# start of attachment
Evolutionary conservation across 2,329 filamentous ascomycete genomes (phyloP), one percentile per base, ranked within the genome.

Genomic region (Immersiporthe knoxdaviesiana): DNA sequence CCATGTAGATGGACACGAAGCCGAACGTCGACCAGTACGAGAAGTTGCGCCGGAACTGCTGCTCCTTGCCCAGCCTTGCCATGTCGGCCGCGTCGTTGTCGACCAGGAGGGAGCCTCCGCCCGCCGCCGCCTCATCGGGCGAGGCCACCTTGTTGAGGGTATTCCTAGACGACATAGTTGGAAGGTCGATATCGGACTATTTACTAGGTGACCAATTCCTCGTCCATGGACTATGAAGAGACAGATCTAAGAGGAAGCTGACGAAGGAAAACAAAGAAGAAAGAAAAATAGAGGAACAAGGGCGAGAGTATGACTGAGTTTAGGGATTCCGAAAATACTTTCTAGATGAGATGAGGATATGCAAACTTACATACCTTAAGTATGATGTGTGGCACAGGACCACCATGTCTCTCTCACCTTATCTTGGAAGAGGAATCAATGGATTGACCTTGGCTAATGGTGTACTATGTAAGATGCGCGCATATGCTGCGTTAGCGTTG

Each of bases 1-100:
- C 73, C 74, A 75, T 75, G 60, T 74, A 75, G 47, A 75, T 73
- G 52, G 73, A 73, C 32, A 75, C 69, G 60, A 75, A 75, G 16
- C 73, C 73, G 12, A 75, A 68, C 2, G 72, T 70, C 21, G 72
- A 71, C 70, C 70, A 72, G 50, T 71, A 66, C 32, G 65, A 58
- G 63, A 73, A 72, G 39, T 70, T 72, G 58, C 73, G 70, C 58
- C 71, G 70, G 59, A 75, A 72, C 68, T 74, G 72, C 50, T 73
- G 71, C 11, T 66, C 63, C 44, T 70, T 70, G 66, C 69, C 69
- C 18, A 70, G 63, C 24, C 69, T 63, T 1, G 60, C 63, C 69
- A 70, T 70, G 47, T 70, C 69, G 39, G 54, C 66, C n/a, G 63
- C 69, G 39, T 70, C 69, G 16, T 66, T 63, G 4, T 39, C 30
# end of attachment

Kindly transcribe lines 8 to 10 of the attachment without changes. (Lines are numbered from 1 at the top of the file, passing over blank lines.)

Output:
- G 63, A 73, A 72, G 39, T 70, T 72, G 58, C 73, G 70, C 58
- C 71, G 70, G 59, A 75, A 72, C 68, T 74, G 72, C 50, T 73
- G 71, C 11, T 66, C 63, C 44, T 70, T 70, G 66, C 69, C 69